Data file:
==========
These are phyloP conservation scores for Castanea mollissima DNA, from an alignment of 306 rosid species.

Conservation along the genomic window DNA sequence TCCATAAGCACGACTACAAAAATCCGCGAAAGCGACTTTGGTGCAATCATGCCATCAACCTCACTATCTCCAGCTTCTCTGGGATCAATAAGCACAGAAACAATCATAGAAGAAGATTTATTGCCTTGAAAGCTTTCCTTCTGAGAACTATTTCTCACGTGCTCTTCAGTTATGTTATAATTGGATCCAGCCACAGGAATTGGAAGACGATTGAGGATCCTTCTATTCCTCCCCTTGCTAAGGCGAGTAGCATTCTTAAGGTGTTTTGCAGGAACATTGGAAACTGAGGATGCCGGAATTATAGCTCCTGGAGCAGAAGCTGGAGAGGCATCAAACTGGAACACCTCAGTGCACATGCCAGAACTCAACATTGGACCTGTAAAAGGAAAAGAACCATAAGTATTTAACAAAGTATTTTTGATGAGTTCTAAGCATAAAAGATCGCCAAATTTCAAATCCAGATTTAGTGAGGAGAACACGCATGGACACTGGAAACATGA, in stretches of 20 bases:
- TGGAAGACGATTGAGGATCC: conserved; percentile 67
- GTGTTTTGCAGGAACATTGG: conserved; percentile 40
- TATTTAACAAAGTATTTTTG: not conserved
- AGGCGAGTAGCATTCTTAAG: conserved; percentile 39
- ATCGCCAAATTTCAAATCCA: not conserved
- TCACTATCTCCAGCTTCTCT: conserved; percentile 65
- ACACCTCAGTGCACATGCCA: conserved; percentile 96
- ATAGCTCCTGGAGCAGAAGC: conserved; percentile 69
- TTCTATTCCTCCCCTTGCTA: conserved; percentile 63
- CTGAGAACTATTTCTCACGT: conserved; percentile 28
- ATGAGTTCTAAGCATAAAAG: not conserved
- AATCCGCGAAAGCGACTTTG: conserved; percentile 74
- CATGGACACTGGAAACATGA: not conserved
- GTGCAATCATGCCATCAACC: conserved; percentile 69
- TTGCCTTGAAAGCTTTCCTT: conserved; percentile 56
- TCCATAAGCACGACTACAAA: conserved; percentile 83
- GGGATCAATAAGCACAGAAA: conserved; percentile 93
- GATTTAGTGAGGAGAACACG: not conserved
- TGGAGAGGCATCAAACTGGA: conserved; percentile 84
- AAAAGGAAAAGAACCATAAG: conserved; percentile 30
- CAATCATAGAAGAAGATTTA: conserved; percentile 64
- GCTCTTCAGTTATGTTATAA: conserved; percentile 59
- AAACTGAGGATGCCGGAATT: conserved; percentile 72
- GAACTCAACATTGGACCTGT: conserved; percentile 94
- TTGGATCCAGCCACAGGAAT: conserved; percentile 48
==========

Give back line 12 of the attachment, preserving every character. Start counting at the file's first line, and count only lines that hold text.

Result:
- CTGAGAACTATTTCTCACGT: conserved; percentile 28